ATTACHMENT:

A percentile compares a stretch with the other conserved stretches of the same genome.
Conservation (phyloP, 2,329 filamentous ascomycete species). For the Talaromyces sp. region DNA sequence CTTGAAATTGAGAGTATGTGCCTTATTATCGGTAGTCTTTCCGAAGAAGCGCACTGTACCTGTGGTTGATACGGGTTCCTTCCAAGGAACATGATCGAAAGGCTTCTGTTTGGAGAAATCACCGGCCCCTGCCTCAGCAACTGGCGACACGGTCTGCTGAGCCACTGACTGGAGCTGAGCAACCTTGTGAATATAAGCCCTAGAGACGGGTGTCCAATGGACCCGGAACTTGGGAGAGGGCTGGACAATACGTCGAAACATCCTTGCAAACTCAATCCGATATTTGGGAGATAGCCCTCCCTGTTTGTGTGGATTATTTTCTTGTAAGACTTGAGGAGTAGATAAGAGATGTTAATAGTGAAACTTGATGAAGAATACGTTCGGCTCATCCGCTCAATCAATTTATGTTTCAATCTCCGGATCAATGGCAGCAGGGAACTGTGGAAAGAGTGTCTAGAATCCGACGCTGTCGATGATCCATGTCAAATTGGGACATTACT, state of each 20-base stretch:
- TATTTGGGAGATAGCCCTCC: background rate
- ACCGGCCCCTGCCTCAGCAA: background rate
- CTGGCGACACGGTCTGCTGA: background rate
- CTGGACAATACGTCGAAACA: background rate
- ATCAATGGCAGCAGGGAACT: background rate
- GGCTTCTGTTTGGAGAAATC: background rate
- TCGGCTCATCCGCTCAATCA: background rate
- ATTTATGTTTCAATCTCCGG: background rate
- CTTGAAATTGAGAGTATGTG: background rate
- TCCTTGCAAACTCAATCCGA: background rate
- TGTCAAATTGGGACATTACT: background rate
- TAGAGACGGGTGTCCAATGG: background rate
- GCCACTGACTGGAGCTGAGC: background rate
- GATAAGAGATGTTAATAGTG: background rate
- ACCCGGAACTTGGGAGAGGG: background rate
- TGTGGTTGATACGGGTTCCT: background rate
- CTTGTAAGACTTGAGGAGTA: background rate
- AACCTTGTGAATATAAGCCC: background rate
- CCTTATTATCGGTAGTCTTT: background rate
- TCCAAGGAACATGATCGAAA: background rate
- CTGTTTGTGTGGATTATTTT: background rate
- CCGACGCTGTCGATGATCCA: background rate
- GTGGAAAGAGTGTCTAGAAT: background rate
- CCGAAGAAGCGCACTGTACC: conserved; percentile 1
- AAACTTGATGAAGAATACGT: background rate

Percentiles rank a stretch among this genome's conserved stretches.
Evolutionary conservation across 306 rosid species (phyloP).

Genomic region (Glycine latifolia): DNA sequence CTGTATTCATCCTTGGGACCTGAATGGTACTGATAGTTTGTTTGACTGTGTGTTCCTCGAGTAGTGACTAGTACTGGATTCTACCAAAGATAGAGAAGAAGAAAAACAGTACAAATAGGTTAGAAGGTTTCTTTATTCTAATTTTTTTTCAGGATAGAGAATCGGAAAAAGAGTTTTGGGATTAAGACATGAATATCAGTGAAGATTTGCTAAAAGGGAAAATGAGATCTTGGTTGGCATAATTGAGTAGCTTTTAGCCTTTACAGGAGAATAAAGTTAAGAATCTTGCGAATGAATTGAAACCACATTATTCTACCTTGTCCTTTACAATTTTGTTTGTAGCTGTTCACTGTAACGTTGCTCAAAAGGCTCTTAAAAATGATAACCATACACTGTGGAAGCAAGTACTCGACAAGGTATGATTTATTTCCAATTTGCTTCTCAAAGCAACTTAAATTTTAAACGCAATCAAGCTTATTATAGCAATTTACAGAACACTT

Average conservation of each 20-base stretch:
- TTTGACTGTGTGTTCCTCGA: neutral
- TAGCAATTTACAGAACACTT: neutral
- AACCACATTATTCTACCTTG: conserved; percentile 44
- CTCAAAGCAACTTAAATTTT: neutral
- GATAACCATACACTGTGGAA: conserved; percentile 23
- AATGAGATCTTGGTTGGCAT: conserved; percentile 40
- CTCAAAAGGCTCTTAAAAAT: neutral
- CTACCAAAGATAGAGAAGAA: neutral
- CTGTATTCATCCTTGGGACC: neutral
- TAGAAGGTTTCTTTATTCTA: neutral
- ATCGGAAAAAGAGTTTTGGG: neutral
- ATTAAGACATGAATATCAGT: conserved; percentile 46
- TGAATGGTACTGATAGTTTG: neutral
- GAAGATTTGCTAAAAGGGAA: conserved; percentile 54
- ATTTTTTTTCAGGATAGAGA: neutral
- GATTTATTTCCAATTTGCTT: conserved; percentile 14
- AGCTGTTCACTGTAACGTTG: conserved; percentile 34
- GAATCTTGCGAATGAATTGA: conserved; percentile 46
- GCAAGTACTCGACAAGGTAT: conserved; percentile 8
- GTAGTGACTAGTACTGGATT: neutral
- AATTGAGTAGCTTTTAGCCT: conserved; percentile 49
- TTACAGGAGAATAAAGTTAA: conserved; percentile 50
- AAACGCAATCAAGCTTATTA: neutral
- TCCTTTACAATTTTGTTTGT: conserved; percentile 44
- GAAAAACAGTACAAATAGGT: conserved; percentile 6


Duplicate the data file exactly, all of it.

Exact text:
A percentile compares a stretch with the other conserved stretches of the same genome.
Conservation (phyloP, 2,329 filamentous ascomycete species). For the Talaromyces sp. region DNA sequence CTTGAAATTGAGAGTATGTGCCTTATTATCGGTAGTCTTTCCGAAGAAGCGCACTGTACCTGTGGTTGATACGGGTTCCTTCCAAGGAACATGATCGAAAGGCTTCTGTTTGGAGAAATCACCGGCCCCTGCCTCAGCAACTGGCGACACGGTCTGCTGAGCCACTGACTGGAGCTGAGCAACCTTGTGAATATAAGCCCTAGAGACGGGTGTCCAATGGACCCGGAACTTGGGAGAGGGCTGGACAATACGTCGAAACATCCTTGCAAACTCAATCCGATATTTGGGAGATAGCCCTCCCTGTTTGTGTGGATTATTTTCTTGTAAGACTTGAGGAGTAGATAAGAGATGTTAATAGTGAAACTTGATGAAGAATACGTTCGGCTCATCCGCTCAATCAATTTATGTTTCAATCTCCGGATCAATGGCAGCAGGGAACTGTGGAAAGAGTGTCTAGAATCCGACGCTGTCGATGATCCATGTCAAATTGGGACATTACT, state of each 20-base stretch:
- TATTTGGGAGATAGCCCTCC: background rate
- ACCGGCCCCTGCCTCAGCAA: background rate
- CTGGCGACACGGTCTGCTGA: background rate
- CTGGACAATACGTCGAAACA: background rate
- ATCAATGGCAGCAGGGAACT: background rate
- GGCTTCTGTTTGGAGAAATC: background rate
- TCGGCTCATCCGCTCAATCA: background rate
- ATTTATGTTTCAATCTCCGG: background rate
- CTTGAAATTGAGAGTATGTG: background rate
- TCCTTGCAAACTCAATCCGA: background rate
- TGTCAAATTGGGACATTACT: background rate
- TAGAGACGGGTGTCCAATGG: background rate
- GCCACTGACTGGAGCTGAGC: background rate
- GATAAGAGATGTTAATAGTG: background rate
- ACCCGGAACTTGGGAGAGGG: background rate
- TGTGGTTGATACGGGTTCCT: background rate
- CTTGTAAGACTTGAGGAGTA: background rate
- AACCTTGTGAATATAAGCCC: background rate
- CCTTATTATCGGTAGTCTTT: background rate
- TCCAAGGAACATGATCGAAA: background rate
- CTGTTTGTGTGGATTATTTT: background rate
- CCGACGCTGTCGATGATCCA: background rate
- GTGGAAAGAGTGTCTAGAAT: background rate
- CCGAAGAAGCGCACTGTACC: conserved; percentile 1
- AAACTTGATGAAGAATACGT: background rate

Percentiles rank a stretch among this genome's conserved stretches.
Evolutionary conservation across 306 rosid species (phyloP).

Genomic region (Glycine latifolia): DNA sequence CTGTATTCATCCTTGGGACCTGAATGGTACTGATAGTTTGTTTGACTGTGTGTTCCTCGAGTAGTGACTAGTACTGGATTCTACCAAAGATAGAGAAGAAGAAAAACAGTACAAATAGGTTAGAAGGTTTCTTTATTCTAATTTTTTTTCAGGATAGAGAATCGGAAAAAGAGTTTTGGGATTAAGACATGAATATCAGTGAAGATTTGCTAAAAGGGAAAATGAGATCTTGGTTGGCATAATTGAGTAGCTTTTAGCCTTTACAGGAGAATAAAGTTAAGAATCTTGCGAATGAATTGAAACCACATTATTCTACCTTGTCCTTTACAATTTTGTTTGTAGCTGTTCACTGTAACGTTGCTCAAAAGGCTCTTAAAAATGATAACCATACACTGTGGAAGCAAGTACTCGACAAGGTATGATTTATTTCCAATTTGCTTCTCAAAGCAACTTAAATTTTAAACGCAATCAAGCTTATTATAGCAATTTACAGAACACTT

Average conservation of each 20-base stretch:
- TTTGACTGTGTGTTCCTCGA: neutral
- TAGCAATTTACAGAACACTT: neutral
- AACCACATTATTCTACCTTG: conserved; percentile 44
- CTCAAAGCAACTTAAATTTT: neutral
- GATAACCATACACTGTGGAA: conserved; percentile 23
- AATGAGATCTTGGTTGGCAT: conserved; percentile 40
- CTCAAAAGGCTCTTAAAAAT: neutral
- CTACCAAAGATAGAGAAGAA: neutral
- CTGTATTCATCCTTGGGACC: neutral
- TAGAAGGTTTCTTTATTCTA: neutral
- ATCGGAAAAAGAGTTTTGGG: neutral
- ATTAAGACATGAATATCAGT: conserved; percentile 46
- TGAATGGTACTGATAGTTTG: neutral
- GAAGATTTGCTAAAAGGGAA: conserved; percentile 54
- ATTTTTTTTCAGGATAGAGA: neutral
- GATTTATTTCCAATTTGCTT: conserved; percentile 14
- AGCTGTTCACTGTAACGTTG: conserved; percentile 34
- GAATCTTGCGAATGAATTGA: conserved; percentile 46
- GCAAGTACTCGACAAGGTAT: conserved; percentile 8
- GTAGTGACTAGTACTGGATT: neutral
- AATTGAGTAGCTTTTAGCCT: conserved; percentile 49
- TTACAGGAGAATAAAGTTAA: conserved; percentile 50
- AAACGCAATCAAGCTTATTA: neutral
- TCCTTTACAATTTTGTTTGT: conserved; percentile 44
- GAAAAACAGTACAAATAGGT: conserved; percentile 6